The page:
A series investigating the effects of gravity on the female form.
Iris Apfel was involved in even more fashion collaborations this past year than her fellow ubiquitous fashion-spokesperson Alexa Chung. Linkups with Happy Socks (socks and underwear), Macy’s INC line (ready-to-wear), WiseWear (wearable tech), Tane (jewelry), and even her own line of emoji were added to her existing lines with HSN (more jewelry) and Eyebobs (oversize glasses). She’s also a “friend of the brand” for Swarovski, making public appearances on its behalf, and a brand ambassador for the Citroën DS — yes, the car. Apfel has been canny about taking what she calls her “geriatric starlet” persona multiplatinum while still preserving the appearance of being an outlier.
A couple of weeks ago, I was in a vintage store in a Texas strip mall trying on a pair of oversize sunglasses. The shop clerk said, accurately, “Those are sooo Iris Apfel,” and then launched into a monologue about her love for the fashion icon, recommending Albert Maysles’s documentary on her. She loved, she said, that Apfel didn’t care what anyone else thought. Wouldn’t that be nice?
Apfel isn’t the only “geriatric starlet” to gain a beachhead with millennials, just the most famous. Advanced Style, the blog-to-book-to-documentary juggernaut helmed by Ari Seth Cohen, highlights rare birds of fashion d’un certain age, including Apfel herself, who leave no fascinator unturned. It’s of a piece with the Instagram accounts celebrating the ’80s-grandma lunacy of Angela Lansbury’s outfits on Murder She Wrote or listicle tributes to the Golden Girls. But there seems to be a kind of wistfulness in the veneration of elderly style by young people — a couple of years ago, several women in my office were talking about how they wish they could dress that way. One pointed out that we could, if we simply “lower the legal age of not giving a f—.” Our enshrinement of these women is part jealousy: wishing that we could be free of the need to be attractive to potential partners, to not scare away new friends or employers, to draw attention away from ourselves. What is today’s athleisure-bot uniform but a kind of camouflage, telegraphing an overwhelming sameness — the fashion segment of the bland global-minimalism design ethos that writer Kyle Chayka called Airspace? The acceptable years for eccentric dressing shouldn’t fall only during tutu-sporting childhood and blue-haired senescence.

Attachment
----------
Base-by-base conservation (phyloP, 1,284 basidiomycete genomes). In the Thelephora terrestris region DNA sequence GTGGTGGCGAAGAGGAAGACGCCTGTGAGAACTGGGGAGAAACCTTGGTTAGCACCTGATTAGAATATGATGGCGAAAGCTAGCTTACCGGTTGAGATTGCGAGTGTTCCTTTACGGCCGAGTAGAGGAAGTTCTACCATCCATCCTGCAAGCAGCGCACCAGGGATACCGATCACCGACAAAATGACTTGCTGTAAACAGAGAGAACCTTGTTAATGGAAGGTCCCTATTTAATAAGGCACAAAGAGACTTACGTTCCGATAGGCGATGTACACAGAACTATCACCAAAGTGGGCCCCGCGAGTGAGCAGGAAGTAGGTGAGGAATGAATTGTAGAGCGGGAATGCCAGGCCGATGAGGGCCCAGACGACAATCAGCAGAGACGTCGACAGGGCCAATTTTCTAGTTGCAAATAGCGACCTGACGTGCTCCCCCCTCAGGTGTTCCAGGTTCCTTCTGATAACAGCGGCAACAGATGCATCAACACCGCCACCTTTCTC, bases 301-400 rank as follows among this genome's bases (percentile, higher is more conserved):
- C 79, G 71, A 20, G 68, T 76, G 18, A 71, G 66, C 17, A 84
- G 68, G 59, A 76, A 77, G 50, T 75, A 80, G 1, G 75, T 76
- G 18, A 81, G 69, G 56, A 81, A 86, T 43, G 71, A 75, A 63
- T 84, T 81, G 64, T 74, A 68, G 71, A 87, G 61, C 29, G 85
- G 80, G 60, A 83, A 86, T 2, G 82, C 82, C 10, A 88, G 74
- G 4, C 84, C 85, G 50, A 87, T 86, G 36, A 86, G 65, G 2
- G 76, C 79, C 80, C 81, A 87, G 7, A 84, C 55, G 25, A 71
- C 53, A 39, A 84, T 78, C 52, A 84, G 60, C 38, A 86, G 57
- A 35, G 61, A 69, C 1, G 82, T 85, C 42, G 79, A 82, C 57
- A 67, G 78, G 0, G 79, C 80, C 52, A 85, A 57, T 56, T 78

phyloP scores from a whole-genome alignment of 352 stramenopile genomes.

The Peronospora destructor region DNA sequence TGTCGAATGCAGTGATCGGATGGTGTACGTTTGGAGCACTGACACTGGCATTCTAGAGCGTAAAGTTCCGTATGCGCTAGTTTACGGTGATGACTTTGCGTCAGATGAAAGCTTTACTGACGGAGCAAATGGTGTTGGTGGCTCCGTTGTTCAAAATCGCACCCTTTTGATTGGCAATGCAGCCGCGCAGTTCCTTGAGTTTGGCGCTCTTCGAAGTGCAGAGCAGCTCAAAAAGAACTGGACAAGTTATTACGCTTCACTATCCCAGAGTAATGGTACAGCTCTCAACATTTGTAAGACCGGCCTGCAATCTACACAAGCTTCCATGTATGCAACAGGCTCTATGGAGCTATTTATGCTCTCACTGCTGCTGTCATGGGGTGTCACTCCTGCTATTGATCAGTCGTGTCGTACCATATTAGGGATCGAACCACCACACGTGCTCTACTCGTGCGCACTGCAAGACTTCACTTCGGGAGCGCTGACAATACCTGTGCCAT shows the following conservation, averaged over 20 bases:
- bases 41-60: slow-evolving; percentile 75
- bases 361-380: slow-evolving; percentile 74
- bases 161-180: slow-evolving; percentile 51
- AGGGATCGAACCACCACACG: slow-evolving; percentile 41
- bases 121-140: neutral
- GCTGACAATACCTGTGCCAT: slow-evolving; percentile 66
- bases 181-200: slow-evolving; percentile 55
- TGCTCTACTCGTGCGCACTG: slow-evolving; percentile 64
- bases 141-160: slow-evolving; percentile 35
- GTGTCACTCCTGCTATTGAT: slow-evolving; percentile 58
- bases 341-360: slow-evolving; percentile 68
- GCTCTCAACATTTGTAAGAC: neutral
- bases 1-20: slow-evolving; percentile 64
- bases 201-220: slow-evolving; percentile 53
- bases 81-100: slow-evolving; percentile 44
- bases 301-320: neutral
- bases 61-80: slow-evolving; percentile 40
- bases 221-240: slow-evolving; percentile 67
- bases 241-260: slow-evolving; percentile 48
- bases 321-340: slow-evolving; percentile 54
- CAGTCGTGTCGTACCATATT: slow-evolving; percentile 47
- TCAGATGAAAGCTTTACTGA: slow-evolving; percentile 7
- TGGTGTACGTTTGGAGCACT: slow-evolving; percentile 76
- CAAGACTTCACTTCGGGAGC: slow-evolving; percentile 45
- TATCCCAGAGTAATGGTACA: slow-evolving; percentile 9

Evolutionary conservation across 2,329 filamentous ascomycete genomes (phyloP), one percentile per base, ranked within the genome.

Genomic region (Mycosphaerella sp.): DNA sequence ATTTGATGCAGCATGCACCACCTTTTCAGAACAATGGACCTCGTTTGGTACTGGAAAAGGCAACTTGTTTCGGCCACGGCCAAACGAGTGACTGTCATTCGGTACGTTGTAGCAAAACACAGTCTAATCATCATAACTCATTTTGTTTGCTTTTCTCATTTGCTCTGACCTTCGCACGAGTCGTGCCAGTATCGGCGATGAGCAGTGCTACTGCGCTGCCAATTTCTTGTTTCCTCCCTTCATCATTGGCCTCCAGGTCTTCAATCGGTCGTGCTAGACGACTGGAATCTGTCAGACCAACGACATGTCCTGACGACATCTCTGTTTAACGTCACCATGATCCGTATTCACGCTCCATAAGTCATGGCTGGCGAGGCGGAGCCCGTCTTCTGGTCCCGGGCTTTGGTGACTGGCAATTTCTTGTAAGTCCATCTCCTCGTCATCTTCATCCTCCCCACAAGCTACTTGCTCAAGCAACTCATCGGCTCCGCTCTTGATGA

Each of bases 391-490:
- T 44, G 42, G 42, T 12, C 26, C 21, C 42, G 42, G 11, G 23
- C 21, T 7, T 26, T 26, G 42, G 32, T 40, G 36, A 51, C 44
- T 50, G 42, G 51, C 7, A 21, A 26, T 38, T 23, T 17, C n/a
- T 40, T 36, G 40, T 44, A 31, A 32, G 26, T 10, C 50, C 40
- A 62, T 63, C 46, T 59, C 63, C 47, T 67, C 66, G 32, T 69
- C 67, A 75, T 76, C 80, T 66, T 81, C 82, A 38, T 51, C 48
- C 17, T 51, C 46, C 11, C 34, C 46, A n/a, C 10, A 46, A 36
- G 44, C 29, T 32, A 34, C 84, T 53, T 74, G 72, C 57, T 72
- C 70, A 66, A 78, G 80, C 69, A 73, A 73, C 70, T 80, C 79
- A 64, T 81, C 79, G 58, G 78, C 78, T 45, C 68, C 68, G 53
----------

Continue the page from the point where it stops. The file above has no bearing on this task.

Luckily, there are some women in my age cohort who aren’t waiting until they qualify for Social Security to stunt Apfel style. Susie Bubble has been doing girlie maximalism long before Alessandro Michele was a name on anyone’s lips; Leandra Medine built an empire on the transgressive appeal of “man-repelling” fashion. (When a woman dressing for herself constitutes a rebellion, you know we’re dealing with some screwed societal norms.)
Katharine Zarrella, the founder of Fashion Unfiltered, has a style outlook as unfiltered as her criticism: wacky hats and turbans, and lots of Comme des Garçons. Zarrella says that she really eased into the eccentric thing when she moved to London in 2010, inspired by the city’s embrace of weirdness. Since then, “I haven’t gone out in about six years without some form of cranial accoutrement — I feel naked without something on my head.” Another watershed moment was CDG’s 2-D collection for fall 2012. “I loved how powerful I felt when I wore it, and I thought to myself, why save this for special occasions? Why shouldn’t I feel like this every day? That was it.”
“Life’s too short to be boring, and I think people should find happiness and excitement in whatever ways they can,” she adds. “For me, it just happens to be through fashion … my understanding of my aesthetic has helped me develop a further understanding of myself — of who I am — and, in my opinion, it’s better to have a grasp on that by the time you hit 30 instead of waiting until you’re 60.”
My friend Piper Gray is another one of those women — she basically treats leopard print as a neutral. “I spent a lot of time as a kid in Tennessee drawing future-me in clothes I’d wear when I’d fully control my wardrobe,” she recalls. “It was outlandish stuff I’d see on Miss America contestants and Rosalind Russell in Auntie Mame. (Those caftans!) I still go for the slightly outlandish, I guess, something a little bit bonkers. I recently took a personality test that said my defining trait was cowardice (rude), but I rarely second-guess what I wear. Aren’t we all striving for self-possession? Give me animal print and something shiny — that’s the closest I get.”
If anything, it’s the perfect uniform for unfettered youth. “I don’t have to worry about baby spit-up or kid crumbs,” she says, “so I can afford to be a little not-precious.”